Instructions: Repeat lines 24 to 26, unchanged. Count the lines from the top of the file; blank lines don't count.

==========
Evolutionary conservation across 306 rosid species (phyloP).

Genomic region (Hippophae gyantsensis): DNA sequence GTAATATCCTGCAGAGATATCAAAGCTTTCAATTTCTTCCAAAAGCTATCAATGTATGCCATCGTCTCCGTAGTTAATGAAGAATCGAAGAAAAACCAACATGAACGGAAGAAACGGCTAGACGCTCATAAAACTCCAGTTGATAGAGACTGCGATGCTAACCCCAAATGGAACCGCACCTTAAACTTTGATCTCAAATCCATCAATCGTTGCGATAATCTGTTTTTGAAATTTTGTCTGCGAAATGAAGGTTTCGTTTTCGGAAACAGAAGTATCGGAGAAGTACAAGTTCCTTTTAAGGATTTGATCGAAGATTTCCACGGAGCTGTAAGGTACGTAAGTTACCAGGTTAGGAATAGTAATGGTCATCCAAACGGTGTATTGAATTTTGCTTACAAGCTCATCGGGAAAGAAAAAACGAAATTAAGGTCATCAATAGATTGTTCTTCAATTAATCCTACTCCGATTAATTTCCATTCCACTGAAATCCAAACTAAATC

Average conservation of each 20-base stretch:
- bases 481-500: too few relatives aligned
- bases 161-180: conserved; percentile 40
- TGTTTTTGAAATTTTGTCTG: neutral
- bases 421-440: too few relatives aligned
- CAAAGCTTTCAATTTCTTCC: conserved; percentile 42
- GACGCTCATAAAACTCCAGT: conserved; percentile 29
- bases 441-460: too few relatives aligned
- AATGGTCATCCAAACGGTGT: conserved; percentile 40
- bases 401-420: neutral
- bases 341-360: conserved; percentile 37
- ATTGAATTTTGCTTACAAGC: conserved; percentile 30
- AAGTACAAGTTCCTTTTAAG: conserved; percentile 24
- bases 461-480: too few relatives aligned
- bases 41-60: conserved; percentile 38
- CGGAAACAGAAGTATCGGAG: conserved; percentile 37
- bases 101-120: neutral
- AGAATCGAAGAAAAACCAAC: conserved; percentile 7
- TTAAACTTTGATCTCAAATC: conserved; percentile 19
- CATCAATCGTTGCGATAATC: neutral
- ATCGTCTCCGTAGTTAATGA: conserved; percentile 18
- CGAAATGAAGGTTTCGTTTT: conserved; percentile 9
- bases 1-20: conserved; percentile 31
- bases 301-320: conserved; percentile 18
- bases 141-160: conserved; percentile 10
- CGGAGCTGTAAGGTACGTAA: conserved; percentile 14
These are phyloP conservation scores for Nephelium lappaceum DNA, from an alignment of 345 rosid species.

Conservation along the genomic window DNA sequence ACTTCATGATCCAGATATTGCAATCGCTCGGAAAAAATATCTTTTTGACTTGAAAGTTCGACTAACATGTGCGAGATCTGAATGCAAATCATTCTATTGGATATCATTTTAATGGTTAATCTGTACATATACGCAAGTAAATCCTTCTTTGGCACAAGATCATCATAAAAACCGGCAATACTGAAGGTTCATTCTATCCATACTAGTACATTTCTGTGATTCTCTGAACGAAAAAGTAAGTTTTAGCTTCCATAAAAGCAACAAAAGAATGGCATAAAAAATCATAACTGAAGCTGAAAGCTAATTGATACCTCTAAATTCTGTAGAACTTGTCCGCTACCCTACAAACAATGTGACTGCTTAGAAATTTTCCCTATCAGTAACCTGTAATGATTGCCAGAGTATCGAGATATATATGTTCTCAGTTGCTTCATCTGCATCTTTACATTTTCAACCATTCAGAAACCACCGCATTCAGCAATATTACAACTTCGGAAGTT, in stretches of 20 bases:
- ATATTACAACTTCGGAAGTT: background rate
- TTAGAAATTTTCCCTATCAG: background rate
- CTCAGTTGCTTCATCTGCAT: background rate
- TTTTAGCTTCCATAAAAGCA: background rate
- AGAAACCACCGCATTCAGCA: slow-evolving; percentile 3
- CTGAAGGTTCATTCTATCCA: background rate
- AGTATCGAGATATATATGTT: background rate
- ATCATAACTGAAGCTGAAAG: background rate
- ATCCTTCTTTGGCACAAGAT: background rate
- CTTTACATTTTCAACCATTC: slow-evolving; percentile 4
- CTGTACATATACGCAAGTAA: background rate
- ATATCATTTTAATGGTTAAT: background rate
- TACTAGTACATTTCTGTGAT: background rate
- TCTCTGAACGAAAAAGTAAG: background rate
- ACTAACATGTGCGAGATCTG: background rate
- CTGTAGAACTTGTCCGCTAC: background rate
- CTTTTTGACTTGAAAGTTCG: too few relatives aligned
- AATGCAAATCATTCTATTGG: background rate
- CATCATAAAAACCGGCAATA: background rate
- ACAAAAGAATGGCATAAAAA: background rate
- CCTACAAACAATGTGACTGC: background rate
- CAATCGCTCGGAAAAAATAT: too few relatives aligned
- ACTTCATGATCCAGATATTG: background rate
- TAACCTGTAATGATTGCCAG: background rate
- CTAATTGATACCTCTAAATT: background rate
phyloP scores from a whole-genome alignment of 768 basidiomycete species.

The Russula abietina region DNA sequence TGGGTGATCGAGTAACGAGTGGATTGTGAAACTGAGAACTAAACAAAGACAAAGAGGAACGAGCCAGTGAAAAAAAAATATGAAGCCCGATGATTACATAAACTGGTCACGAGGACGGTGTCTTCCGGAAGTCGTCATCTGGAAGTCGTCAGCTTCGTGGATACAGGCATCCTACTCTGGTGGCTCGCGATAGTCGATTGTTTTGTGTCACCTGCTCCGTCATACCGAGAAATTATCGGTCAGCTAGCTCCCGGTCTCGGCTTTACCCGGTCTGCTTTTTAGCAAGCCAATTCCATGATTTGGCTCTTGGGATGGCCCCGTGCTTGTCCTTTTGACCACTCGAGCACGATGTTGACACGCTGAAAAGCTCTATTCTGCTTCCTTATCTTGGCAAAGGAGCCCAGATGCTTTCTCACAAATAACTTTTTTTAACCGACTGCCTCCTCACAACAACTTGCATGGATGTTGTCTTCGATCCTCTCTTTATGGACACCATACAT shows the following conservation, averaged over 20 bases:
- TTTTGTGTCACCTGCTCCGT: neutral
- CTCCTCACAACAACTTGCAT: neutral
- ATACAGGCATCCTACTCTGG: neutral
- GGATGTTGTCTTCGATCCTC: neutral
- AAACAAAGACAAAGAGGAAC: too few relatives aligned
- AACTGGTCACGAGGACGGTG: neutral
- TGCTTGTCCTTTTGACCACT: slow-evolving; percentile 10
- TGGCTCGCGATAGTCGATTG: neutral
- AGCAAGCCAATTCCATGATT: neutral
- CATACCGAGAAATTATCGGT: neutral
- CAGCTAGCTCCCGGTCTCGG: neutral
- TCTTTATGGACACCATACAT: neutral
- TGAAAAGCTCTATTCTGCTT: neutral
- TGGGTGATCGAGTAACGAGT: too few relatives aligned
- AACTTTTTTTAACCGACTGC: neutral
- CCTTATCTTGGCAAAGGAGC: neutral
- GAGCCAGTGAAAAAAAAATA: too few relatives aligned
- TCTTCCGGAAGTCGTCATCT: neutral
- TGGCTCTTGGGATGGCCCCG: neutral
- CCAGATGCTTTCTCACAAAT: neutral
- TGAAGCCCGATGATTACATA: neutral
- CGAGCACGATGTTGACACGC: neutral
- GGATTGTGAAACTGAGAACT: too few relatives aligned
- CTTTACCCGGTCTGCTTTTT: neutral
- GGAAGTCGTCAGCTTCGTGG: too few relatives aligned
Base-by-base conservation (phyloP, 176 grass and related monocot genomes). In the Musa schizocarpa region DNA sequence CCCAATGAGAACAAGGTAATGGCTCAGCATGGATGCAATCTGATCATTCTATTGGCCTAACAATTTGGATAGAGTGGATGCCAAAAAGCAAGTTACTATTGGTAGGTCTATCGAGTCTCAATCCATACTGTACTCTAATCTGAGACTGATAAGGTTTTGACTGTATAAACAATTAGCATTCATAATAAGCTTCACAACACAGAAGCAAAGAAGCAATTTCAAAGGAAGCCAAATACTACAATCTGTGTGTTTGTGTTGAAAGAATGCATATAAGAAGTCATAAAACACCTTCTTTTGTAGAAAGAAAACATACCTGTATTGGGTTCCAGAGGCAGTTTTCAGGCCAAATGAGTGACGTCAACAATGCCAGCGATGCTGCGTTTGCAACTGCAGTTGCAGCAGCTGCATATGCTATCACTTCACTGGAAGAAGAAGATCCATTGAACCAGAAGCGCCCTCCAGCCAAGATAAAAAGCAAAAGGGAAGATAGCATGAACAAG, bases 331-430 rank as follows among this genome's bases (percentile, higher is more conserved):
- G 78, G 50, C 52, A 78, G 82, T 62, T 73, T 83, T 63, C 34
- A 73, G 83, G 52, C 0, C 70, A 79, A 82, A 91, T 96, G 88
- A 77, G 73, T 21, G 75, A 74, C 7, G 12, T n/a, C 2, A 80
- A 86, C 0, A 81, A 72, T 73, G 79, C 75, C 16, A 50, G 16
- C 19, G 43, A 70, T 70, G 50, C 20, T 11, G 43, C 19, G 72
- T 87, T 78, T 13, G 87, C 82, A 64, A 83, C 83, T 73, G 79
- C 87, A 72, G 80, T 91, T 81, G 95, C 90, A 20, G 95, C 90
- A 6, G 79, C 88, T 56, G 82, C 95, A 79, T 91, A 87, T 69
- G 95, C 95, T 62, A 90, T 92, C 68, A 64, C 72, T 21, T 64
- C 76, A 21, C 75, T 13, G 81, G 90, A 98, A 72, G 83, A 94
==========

- CGAAATGAAGGTTTCGTTTT: conserved; percentile 9
- bases 1-20: conserved; percentile 31
- bases 301-320: conserved; percentile 18